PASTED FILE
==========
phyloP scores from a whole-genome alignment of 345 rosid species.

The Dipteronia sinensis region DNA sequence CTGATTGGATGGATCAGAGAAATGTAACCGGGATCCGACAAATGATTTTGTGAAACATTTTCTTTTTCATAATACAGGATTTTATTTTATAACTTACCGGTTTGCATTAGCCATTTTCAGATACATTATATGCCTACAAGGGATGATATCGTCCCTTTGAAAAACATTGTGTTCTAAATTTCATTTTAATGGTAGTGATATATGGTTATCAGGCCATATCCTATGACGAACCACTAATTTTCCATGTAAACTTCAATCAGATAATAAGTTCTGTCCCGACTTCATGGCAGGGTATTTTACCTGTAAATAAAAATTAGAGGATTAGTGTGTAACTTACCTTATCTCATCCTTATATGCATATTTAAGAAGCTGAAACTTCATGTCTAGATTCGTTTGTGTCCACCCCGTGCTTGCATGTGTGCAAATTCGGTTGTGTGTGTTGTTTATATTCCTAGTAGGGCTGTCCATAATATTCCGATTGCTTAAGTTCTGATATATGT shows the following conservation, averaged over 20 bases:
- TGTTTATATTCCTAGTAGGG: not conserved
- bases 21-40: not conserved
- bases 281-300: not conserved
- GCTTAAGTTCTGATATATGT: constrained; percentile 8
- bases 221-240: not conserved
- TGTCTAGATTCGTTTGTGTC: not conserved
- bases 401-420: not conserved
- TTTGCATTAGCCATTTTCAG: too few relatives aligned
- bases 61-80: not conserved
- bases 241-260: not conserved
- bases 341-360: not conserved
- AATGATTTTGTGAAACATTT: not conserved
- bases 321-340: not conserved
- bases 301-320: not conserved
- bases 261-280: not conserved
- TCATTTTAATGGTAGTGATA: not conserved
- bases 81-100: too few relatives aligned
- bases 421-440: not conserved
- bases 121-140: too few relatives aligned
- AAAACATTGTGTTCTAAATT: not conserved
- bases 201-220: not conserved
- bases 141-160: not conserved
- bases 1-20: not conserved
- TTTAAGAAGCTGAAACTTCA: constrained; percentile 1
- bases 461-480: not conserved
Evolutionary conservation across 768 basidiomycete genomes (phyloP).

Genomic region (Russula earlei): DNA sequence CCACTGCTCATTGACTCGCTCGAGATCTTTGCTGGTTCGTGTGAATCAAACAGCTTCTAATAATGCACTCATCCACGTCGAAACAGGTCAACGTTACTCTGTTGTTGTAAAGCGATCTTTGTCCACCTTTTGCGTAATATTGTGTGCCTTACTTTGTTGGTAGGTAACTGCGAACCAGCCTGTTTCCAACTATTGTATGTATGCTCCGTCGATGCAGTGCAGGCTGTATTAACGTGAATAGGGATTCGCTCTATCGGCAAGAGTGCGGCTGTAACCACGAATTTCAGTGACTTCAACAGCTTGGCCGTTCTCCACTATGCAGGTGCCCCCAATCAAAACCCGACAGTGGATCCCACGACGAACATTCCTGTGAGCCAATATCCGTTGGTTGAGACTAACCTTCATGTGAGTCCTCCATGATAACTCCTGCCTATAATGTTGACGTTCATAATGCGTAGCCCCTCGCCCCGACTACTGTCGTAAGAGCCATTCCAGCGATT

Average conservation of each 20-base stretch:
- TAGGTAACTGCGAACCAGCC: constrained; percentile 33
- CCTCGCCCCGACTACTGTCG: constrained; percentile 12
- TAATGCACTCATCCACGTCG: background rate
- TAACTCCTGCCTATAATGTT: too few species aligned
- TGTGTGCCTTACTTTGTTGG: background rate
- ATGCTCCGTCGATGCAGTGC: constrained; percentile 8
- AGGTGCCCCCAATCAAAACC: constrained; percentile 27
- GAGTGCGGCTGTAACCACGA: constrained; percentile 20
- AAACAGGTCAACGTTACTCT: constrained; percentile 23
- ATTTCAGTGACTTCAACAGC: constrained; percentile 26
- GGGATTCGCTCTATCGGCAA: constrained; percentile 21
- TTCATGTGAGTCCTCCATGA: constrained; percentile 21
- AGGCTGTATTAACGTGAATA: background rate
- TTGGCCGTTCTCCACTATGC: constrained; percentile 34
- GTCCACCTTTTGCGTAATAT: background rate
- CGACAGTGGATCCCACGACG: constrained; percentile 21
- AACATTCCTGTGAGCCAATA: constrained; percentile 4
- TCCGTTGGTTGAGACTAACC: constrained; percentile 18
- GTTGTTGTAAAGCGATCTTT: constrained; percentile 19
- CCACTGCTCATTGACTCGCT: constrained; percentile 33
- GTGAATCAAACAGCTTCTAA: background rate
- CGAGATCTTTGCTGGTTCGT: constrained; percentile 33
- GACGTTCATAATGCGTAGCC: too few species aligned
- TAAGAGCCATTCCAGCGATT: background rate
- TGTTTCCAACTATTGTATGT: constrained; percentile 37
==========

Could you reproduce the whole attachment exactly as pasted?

phyloP scores from a whole-genome alignment of 345 rosid species.

The Dipteronia sinensis region DNA sequence CTGATTGGATGGATCAGAGAAATGTAACCGGGATCCGACAAATGATTTTGTGAAACATTTTCTTTTTCATAATACAGGATTTTATTTTATAACTTACCGGTTTGCATTAGCCATTTTCAGATACATTATATGCCTACAAGGGATGATATCGTCCCTTTGAAAAACATTGTGTTCTAAATTTCATTTTAATGGTAGTGATATATGGTTATCAGGCCATATCCTATGACGAACCACTAATTTTCCATGTAAACTTCAATCAGATAATAAGTTCTGTCCCGACTTCATGGCAGGGTATTTTACCTGTAAATAAAAATTAGAGGATTAGTGTGTAACTTACCTTATCTCATCCTTATATGCATATTTAAGAAGCTGAAACTTCATGTCTAGATTCGTTTGTGTCCACCCCGTGCTTGCATGTGTGCAAATTCGGTTGTGTGTGTTGTTTATATTCCTAGTAGGGCTGTCCATAATATTCCGATTGCTTAAGTTCTGATATATGT shows the following conservation, averaged over 20 bases:
- TGTTTATATTCCTAGTAGGG: not conserved
- bases 21-40: not conserved
- bases 281-300: not conserved
- GCTTAAGTTCTGATATATGT: constrained; percentile 8
- bases 221-240: not conserved
- TGTCTAGATTCGTTTGTGTC: not conserved
- bases 401-420: not conserved
- TTTGCATTAGCCATTTTCAG: too few relatives aligned
- bases 61-80: not conserved
- bases 241-260: not conserved
- bases 341-360: not conserved
- AATGATTTTGTGAAACATTT: not conserved
- bases 321-340: not conserved
- bases 301-320: not conserved
- bases 261-280: not conserved
- TCATTTTAATGGTAGTGATA: not conserved
- bases 81-100: too few relatives aligned
- bases 421-440: not conserved
- bases 121-140: too few relatives aligned
- AAAACATTGTGTTCTAAATT: not conserved
- bases 201-220: not conserved
- bases 141-160: not conserved
- bases 1-20: not conserved
- TTTAAGAAGCTGAAACTTCA: constrained; percentile 1
- bases 461-480: not conserved
Evolutionary conservation across 768 basidiomycete genomes (phyloP).

Genomic region (Russula earlei): DNA sequence CCACTGCTCATTGACTCGCTCGAGATCTTTGCTGGTTCGTGTGAATCAAACAGCTTCTAATAATGCACTCATCCACGTCGAAACAGGTCAACGTTACTCTGTTGTTGTAAAGCGATCTTTGTCCACCTTTTGCGTAATATTGTGTGCCTTACTTTGTTGGTAGGTAACTGCGAACCAGCCTGTTTCCAACTATTGTATGTATGCTCCGTCGATGCAGTGCAGGCTGTATTAACGTGAATAGGGATTCGCTCTATCGGCAAGAGTGCGGCTGTAACCACGAATTTCAGTGACTTCAACAGCTTGGCCGTTCTCCACTATGCAGGTGCCCCCAATCAAAACCCGACAGTGGATCCCACGACGAACATTCCTGTGAGCCAATATCCGTTGGTTGAGACTAACCTTCATGTGAGTCCTCCATGATAACTCCTGCCTATAATGTTGACGTTCATAATGCGTAGCCCCTCGCCCCGACTACTGTCGTAAGAGCCATTCCAGCGATT

Average conservation of each 20-base stretch:
- TAGGTAACTGCGAACCAGCC: constrained; percentile 33
- CCTCGCCCCGACTACTGTCG: constrained; percentile 12
- TAATGCACTCATCCACGTCG: background rate
- TAACTCCTGCCTATAATGTT: too few species aligned
- TGTGTGCCTTACTTTGTTGG: background rate
- ATGCTCCGTCGATGCAGTGC: constrained; percentile 8
- AGGTGCCCCCAATCAAAACC: constrained; percentile 27
- GAGTGCGGCTGTAACCACGA: constrained; percentile 20
- AAACAGGTCAACGTTACTCT: constrained; percentile 23
- ATTTCAGTGACTTCAACAGC: constrained; percentile 26
- GGGATTCGCTCTATCGGCAA: constrained; percentile 21
- TTCATGTGAGTCCTCCATGA: constrained; percentile 21
- AGGCTGTATTAACGTGAATA: background rate
- TTGGCCGTTCTCCACTATGC: constrained; percentile 34
- GTCCACCTTTTGCGTAATAT: background rate
- CGACAGTGGATCCCACGACG: constrained; percentile 21
- AACATTCCTGTGAGCCAATA: constrained; percentile 4
- TCCGTTGGTTGAGACTAACC: constrained; percentile 18
- GTTGTTGTAAAGCGATCTTT: constrained; percentile 19
- CCACTGCTCATTGACTCGCT: constrained; percentile 33
- GTGAATCAAACAGCTTCTAA: background rate
- CGAGATCTTTGCTGGTTCGT: constrained; percentile 33
- GACGTTCATAATGCGTAGCC: too few species aligned
- TAAGAGCCATTCCAGCGATT: background rate
- TGTTTCCAACTATTGTATGT: constrained; percentile 37